Author Stacy Barton blogs about her favorite aspects of having her work rejected. 

I’m a writer.  I write.  I submit.  I get rejected.  Sometimes I get published. The writer’s working life is all about rejection.  But we know that, right?  Of course there are those writers in our midst who seem to be charmed, celebrating regular acceptances into the “big” literary journals every time we turn around.  But no one seems to like those writers very much.

In the past five or six years I’ve had a little more than a dozen journal publications, but I mostly get rejections.  Some of them are fabulous.  You laugh, but I am a fan of the Fabulous Rejection.  I relish rejections that read like acceptances…or at least include a lovely personal note about how fine my work is.  But let’s face it – now matter how fabulous, the answer is still “No.”

But not always. I do have some journal publications, a couple of books, and my second agent.  So there have been a few yeses along the way.  There’s hope.  However, the plain truth is that it’s hard to get published.  Especially these days.  And so instead of getting angry, we should treasure any glimmer of hope a rejection might offer, relish any comment that suggests we are in the right field and implies that we really shouldn’t take up dental hygiene.

That’s why I hang onto every handwritten note I receive from a literary journal that says, “we liked your work,” any email comment that reads, “we find your work promising” or “please send us something else,” any glowing paragraph sent to my agent about how the quality of my novel indicates that I am “one to watch.”

I save these.  Literally.  Some of the beautiful rejections that have come through my agent make me ache.  Ache with disappointment and ache with hope.  How can you be angry that a top editor said “no” when she spent two paragraphs complimenting your writing style and perfectly capturing the essence of your novel?  How can you not be thrilled that one of the hottest editors/houses not only read your proposal, but your entire novel clear to the end?

As for short fiction, the prevailing wisdom is that if you get personal touches like these in your short story rejections, you should submit again.  I try to keep two short stories ready to go so that when I get this sort of personalized rejection from a literary journal I have another story I can send in response.  I have been told by journal editors that when they write a personal message like that, they are saying, “send us something else.”  And so we must.  Right away.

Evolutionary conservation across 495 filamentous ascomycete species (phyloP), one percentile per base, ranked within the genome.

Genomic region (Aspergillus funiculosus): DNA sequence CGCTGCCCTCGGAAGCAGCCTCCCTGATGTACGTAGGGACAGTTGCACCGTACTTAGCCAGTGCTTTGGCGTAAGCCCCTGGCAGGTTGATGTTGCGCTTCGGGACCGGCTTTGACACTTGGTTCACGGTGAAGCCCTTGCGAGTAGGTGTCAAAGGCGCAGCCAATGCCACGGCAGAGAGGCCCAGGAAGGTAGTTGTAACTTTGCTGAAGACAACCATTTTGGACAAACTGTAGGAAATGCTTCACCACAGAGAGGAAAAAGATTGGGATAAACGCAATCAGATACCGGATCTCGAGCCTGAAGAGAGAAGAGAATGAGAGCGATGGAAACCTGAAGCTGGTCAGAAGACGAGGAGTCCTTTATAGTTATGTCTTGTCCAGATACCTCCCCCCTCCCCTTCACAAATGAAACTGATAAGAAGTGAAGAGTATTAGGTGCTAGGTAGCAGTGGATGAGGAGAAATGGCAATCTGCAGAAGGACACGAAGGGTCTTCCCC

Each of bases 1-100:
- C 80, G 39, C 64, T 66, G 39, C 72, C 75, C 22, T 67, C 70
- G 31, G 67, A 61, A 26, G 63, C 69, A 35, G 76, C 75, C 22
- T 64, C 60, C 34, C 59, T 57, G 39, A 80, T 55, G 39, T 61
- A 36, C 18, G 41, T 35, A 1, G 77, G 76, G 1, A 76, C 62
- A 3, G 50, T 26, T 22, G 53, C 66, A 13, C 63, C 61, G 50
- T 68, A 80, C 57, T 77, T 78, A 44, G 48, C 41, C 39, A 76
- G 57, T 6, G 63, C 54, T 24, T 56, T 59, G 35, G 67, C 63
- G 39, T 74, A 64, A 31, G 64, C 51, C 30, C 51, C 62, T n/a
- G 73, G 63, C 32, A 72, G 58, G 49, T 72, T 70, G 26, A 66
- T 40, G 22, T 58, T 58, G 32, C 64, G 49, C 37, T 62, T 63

When I was between agents, my novel got some fabulous rejections from some of the smaller, but prestigious, literary houses.  My favorite was, “it’s beautifully written; don’t change a thing, it just isn’t for us.”  That comment was followed by the names of two editors at two other fine publishing houses.

The agent I have now spent the past year sending that same novel to the big guns.  The huge houses I never thought my work would see.  And I am thrilled to say that the top of our list sent my agent many fabulous rejections.  Glowing rejections I have saved on my desktop, available in two clicks for my perusal.  One of the heartbreakers began with one editor saying, “You should send it to so-and-so” (you would know her name if I revealed it).   My agent got my novel across this hugely successful editor-turned-publisher’s desk.  She read it.   She said no.  That cost me an entire week of misery, but I relish that rejection because it came from one of the “bigs.”  As an actor friend of mine once gleefully said, “We’re getting rejected by a better class of people.”

I was an actress for 15 years before I began to write seriously and the ratio of rejections is much the same.  You audition for dozens and dozens of shows before you get a callback, and many callbacks before you land a gig.

A writer’s life is a life of rejection.  Anyone who tells you differently is selling something…probably a self-publishing package.  The craft itself is glorious, painful, exhilarating, excruciating, revealing, rewarding and completely worth the effort, but if you are not up for many, many, many rejections, you might want to take up dental hygiene.

Stacy Barton’s stories have appeared, or are forthcoming, in a variety of literary journals including Gargoyle Magazine, Potomac Review, Southern Women’s Review, Relief, Ricochet (Australia) and Ruminate.  Her story “That Exit” was recently chosen for Potomac Review’s, “Best of 50” anniversary issue. Her collection of short stories, Surviving Nashville, was released by WordFarm in 2007, and the audio version will be available soon.  In addition to short fiction, Stacy is the author of a picture book, several one-act plays, a Ringling Bros. Circus and an animated short film.  Currently, she works as a free-lance scriptwriter for the Disney Company.  Visit her at www.stacybarton.com or follow her on twitter @stacybarton.